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J Alzheimers Dis ; 83(4): 1563-1601, 2021.
Article in English | MEDLINE | ID: covidwho-1468319


Neurological disorders significantly impact the world's economy due to their often chronic and life-threatening nature afflicting individuals which, in turn, creates a global disease burden. The Group of Twenty (G20) member nations, which represent the largest economies globally, should come together to formulate a plan on how to overcome this burden. The Neuroscience-20 (N20) initiative of the Society for Brain Mapping and Therapeutics (SBMT) is at the vanguard of this global collaboration to comprehensively raise awareness about brain, spine, and mental disorders worldwide. This paper aims to provide a comprehensive review of the various brain initiatives worldwide and highlight the need for cooperation and recommend ways to bring down costs associated with the discovery and treatment of neurological disorders. Our systematic search revealed that the cost of neurological and psychiatric disorders to the world economy by 2030 is roughly $16T. The cost to the economy of the United States is $1.5T annually and growing given the impact of COVID-19. We also discovered there is a shortfall of effective collaboration between nations and a lack of resources in developing countries. Current statistical analyses on the cost of neurological disorders to the world economy strongly suggest that there is a great need for investment in neurotechnology and innovation or fast-tracking therapeutics and diagnostics to curb these costs. During the current COVID-19 pandemic, SBMT, through this paper, intends to showcase the importance of worldwide collaborations to reduce the population's economic and health burden, specifically regarding neurological/brain, spine, and mental disorders.

Global Burden of Disease , International Cooperation , Mental Disorders , Nervous System Diseases , COVID-19/epidemiology , Global Burden of Disease/organization & administration , Global Burden of Disease/trends , Global Health/economics , Global Health/trends , Humans , Mental Disorders/economics , Mental Disorders/epidemiology , Mental Disorders/therapy , Nervous System Diseases/economics , Nervous System Diseases/epidemiology , Nervous System Diseases/therapy , Neurosciences/methods , Neurosciences/trends , SARS-CoV-2
J Neurol Sci ; 414: 116930, 2020 07 15.
Article in English | MEDLINE | ID: covidwho-378542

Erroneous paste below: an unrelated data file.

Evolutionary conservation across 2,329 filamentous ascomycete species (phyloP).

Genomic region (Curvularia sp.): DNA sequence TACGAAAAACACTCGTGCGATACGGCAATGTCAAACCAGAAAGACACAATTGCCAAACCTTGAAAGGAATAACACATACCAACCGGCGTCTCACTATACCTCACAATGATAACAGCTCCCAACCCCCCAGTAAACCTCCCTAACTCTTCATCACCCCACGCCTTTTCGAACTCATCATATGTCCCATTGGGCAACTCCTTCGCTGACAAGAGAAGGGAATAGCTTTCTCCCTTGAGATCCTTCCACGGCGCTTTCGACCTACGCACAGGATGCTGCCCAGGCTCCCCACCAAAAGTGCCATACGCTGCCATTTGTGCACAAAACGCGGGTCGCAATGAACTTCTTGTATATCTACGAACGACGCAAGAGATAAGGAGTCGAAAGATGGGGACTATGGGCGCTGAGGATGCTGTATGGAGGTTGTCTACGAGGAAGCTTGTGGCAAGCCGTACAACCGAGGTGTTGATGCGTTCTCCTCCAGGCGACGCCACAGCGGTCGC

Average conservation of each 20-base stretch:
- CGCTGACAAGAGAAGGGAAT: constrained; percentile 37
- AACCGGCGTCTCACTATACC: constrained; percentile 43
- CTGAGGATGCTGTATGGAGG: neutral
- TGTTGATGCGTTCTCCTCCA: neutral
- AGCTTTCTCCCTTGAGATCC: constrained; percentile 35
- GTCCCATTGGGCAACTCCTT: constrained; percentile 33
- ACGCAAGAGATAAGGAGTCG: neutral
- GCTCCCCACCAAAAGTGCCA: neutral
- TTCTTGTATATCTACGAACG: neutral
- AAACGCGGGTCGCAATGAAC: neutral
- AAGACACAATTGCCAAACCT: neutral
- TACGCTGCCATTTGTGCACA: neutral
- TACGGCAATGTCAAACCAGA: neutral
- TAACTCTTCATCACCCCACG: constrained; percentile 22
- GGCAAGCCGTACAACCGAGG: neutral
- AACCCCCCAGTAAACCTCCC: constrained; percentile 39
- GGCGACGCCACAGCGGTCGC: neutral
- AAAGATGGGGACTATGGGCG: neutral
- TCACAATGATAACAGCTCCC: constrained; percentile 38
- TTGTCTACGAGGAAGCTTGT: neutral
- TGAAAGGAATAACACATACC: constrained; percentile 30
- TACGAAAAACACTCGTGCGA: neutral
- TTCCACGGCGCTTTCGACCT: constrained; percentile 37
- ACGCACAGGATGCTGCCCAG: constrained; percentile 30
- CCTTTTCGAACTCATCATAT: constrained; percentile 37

BACKGROUND: The COVID-19 pandemic mandated rapid transition from face-to-face encounters to teleneurology visits. While teleneurology is regularly used in acute stroke care, its application in other branches of neurology was limited. Here we review how the recent pandemic has created a paradigm shift in caring for patients with chronic neurological disorders and how academic institutions have responded to the present need. METHOD: Literature review was performed to examine the recent changes in health policies. Number of outpatient visits and televisits in the Department of Neurology was reviewed from Yale University School of Medicine and Johns Hopkins School of Medicine to examine the road to transition to televisit. RESULTS: The federal government and the insurance providers extended their supports during the COVID-19 pandemic. Several rules and regulations regarding teleneurology were revised and relaxed to address the current need. New technologies for video conferencing were incorporated. The transition to televisits went smoothly in both the institutions and number of face-to-face encounters decreased dramatically along with a rapid rise in televisits within 2 weeks of the declaration of national emergency. CONCLUSION AND RELEVANCE: The need for "social distancing" during the COVID-19 pandemic has created a major surge in the number of teleneurology visits, which will probably continue for the next few months. It may have initiated a more permanent transition to virtual technology incorporated medical care.

Betacoronavirus , Coronavirus Infections , Nervous System Diseases/therapy , Neurology/trends , Pandemics , Pneumonia, Viral , Telemedicine/trends , COVID-19 , Chronic Disease , Humans , Internet , Licensure, Medical , Medicaid , Medicare , Nervous System Diseases/economics , Neurologic Examination , Neurology/economics , Neurology/methods , Quarantine , SARS-CoV-2 , Telemedicine/economics , Telemedicine/legislation & jurisprudence , United States , Videoconferencing/trends